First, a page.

Women in politics are putting men to the test, on policy — and fundraising
Author: Paula Noonan - July 31, 2017 - Updated: July 31, 2017
Hillary Clinton lost the presidential election, but she, with other women senators, representatives, and governors, has begun the ascendancy of women leaders over political and social policy. The trend brings forward an interesting question: how will men deal with women not only as political leaders but as drivers of policy and prodigious fundraisers.
All Republican women senators were excluded from negotiations over health care. That decision by Majority Leader Mitch McConnell cost his repeal and replace cause. The first signs of trouble came when some women GOP senators objected to cutting Planned Parenthood out of the Affordable Care Act. GOP men senators see abortion, but GOP women senators, some of whose family or friends probably use Planned Parenthood facilities, also see annual gynecology exams, mammograms, contraception, and general health care.
While a majority of men GOP senators see Medicaid as a funding drain and a major cause of increased taxation, Republican women senators, especially three who’ve decided to kill any current repeal bill, see Medicaid as health insurance for many single mothers and their children, the disabled, and elderly seniors, a majority of whom are women whose caretakers are women.
So while the vast majority of men GOP senators support the latest repeal bill, 60 percent of women GOP senators reject it (three out of five). President Donald Trump said he’s “very angry” about the lack of progress on repeal and replace. His latest plan is to let the ACA hang in the wind. But that won’t happen because the same women senators concerned about repeal and replace have a stake in a stable health care market.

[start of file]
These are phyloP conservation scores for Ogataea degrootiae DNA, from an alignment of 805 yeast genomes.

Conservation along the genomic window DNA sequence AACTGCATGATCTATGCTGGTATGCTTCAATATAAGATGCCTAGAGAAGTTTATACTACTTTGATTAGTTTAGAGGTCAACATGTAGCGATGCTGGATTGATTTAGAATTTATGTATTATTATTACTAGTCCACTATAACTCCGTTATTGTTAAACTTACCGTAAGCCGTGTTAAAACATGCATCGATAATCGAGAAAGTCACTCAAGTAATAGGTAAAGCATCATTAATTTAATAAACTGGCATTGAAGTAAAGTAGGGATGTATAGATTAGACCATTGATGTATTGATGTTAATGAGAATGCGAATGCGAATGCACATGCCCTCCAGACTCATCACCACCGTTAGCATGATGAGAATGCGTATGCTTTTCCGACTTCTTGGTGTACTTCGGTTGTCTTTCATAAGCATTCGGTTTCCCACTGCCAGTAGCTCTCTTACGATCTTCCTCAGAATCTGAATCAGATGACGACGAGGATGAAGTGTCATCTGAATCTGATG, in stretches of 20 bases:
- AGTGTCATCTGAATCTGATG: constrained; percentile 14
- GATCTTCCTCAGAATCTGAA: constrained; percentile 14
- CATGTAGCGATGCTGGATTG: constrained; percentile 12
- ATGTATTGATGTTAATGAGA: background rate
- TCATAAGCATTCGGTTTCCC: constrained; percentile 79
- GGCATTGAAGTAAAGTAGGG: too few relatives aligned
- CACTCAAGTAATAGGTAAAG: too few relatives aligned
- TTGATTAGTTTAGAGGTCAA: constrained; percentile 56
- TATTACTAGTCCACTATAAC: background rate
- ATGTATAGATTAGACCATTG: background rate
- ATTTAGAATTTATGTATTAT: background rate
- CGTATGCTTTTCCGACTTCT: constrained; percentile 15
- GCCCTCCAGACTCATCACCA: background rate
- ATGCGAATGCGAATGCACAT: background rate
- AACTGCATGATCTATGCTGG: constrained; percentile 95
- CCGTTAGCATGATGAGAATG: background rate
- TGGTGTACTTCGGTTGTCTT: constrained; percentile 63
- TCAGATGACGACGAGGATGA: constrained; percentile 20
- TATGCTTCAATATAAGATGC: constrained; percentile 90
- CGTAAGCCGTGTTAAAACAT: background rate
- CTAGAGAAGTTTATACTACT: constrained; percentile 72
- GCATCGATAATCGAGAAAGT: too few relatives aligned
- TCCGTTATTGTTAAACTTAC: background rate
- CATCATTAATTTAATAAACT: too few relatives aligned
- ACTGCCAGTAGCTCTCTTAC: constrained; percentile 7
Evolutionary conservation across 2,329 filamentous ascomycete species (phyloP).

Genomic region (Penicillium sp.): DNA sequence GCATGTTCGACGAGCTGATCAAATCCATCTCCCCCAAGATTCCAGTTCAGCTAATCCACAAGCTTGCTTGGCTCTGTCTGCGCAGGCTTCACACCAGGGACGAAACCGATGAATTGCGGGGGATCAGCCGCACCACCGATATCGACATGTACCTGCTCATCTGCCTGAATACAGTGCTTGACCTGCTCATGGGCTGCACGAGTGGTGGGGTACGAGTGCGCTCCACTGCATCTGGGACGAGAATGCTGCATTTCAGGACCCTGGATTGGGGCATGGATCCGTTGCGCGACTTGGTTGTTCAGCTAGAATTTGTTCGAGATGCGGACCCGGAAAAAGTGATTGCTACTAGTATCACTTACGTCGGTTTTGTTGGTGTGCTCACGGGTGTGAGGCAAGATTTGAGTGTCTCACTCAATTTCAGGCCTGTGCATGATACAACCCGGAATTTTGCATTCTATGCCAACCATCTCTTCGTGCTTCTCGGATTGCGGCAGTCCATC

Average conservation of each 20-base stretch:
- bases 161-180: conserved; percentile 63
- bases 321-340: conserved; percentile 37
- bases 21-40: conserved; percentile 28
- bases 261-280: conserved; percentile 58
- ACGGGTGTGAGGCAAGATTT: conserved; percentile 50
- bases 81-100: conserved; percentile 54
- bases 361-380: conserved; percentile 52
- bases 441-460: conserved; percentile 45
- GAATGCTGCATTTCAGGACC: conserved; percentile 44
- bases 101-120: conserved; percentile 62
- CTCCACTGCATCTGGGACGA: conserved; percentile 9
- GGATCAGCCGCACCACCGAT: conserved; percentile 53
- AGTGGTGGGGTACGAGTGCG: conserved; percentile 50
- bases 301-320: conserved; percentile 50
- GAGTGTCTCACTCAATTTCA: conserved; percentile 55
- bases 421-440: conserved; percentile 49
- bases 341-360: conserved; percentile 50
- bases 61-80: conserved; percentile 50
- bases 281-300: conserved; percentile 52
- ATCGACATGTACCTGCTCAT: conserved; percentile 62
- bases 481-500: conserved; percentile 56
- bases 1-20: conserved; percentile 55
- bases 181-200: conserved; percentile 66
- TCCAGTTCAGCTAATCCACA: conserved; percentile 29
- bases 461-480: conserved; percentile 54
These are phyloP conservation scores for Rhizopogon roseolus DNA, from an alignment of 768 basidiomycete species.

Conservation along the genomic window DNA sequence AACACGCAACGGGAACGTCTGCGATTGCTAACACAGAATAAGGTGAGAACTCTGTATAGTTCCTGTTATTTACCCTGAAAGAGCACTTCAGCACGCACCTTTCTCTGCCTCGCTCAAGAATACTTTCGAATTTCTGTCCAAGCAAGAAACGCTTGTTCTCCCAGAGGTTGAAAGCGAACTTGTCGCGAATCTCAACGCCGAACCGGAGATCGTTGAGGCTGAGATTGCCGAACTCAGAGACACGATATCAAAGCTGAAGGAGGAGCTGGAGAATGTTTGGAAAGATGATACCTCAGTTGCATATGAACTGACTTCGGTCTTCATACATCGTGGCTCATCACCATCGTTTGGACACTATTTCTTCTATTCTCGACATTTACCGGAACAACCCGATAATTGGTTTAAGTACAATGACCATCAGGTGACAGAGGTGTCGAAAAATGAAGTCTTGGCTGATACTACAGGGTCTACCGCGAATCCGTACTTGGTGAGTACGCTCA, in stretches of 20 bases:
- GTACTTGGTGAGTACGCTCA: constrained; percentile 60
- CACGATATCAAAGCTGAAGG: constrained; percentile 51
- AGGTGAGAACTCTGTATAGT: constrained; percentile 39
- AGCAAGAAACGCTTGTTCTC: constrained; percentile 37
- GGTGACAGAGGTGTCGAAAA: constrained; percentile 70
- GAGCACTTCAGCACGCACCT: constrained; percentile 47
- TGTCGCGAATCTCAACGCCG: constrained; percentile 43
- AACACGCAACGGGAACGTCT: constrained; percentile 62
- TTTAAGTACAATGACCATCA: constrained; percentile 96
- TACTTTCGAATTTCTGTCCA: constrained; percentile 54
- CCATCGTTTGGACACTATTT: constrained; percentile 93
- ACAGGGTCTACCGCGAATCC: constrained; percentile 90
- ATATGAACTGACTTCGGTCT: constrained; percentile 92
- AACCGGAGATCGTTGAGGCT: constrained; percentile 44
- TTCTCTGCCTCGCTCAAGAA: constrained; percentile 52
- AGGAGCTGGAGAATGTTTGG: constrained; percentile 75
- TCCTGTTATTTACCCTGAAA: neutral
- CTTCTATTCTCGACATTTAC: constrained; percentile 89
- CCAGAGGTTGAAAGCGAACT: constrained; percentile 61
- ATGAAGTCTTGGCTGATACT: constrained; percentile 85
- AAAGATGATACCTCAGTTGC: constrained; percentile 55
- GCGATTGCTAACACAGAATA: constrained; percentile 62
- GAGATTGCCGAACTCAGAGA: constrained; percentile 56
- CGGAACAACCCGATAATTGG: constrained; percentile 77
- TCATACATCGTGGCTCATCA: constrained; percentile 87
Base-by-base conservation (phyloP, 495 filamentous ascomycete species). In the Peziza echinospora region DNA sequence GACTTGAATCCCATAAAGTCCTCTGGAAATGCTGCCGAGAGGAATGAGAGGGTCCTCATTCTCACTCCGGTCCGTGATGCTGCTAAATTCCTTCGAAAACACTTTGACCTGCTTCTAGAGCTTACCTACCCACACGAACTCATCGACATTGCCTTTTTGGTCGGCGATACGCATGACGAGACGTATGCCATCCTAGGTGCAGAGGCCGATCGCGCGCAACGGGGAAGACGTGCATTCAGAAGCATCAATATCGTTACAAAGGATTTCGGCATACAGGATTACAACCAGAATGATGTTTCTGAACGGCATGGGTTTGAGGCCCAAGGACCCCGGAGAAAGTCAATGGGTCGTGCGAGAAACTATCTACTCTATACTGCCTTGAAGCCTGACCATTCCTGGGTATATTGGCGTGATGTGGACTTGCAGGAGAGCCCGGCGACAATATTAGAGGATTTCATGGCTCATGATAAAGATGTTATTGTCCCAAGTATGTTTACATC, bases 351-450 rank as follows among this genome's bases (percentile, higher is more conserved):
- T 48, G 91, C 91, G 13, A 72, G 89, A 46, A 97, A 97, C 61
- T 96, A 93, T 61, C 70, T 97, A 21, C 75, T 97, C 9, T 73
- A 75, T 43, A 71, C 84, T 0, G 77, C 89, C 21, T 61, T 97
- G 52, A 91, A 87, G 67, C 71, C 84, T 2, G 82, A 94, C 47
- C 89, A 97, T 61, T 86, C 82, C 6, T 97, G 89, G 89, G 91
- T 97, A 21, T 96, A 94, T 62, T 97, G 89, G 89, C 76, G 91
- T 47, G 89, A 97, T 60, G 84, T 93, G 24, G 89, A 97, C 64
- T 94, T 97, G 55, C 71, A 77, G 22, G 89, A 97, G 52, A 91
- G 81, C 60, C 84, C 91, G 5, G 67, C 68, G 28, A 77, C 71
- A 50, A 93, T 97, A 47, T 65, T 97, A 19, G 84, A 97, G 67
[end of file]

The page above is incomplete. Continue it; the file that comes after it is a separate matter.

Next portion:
The next big tests for women policy leaders will be tax reform and the budget. Many women Republican leaders are fiscal conservatives. Trump is placing a big bid on increasing defense spending and reducing education funding. Some congressional legislators want even more spending than Trump on defense. It will be an eye opener to watch how competing priorities – defense vs. health care vs. education vs. climate change – get played out among Republicans as seen through a gender lens.
On a local level, fund raising for women running for elected office will put the pinch on some male candidates. State Rep. Brittany Pettersen, D-Lakewood, is running against two men candidates for CD-7, currently held by U.S. Rep. Ed Perlmutter. She outraised her opponents about 2 to 1. Democratic state Sens. Andy Kerr and Domenick Moreno are likely splitting contributions, while Pettersen is winning money from women. She has the support of Emily’s List, a fundraising juggernaut for women candidates.
Cary Kennedy, Democratic candidate for governor, hasn’t caught up with Democratic former state Sen. Michael Johnston and won’t catch Democratic U.S. Rep. Jared Polis in fundraising. But she has a more Colorado-based donor list and beat out both Polis and Johnston in the most recent fundraising period.
The details tell the story. Polis put in $250,000 of his own money and had roughly 500 donors during the reporting period. Johnston pulled in $301,505 with about 1,600 donors. Kennedy received $339,680 from about 1,750 contributors. Of 124 donors for Johnston at $1,150 each, 91 are out-of-staters. Of Kennedy’s 305 donors at $575 or more, 20 are from out of state.
Pettersen and Kennedy face daunting races. So does Democrat state Rep. Diane Mitsch-Bush, who’s running against Republican U.S. Rep. Scott Tipton for CD 3. If these women win, they’ll provide more insight into whether women will actually govern differently than men.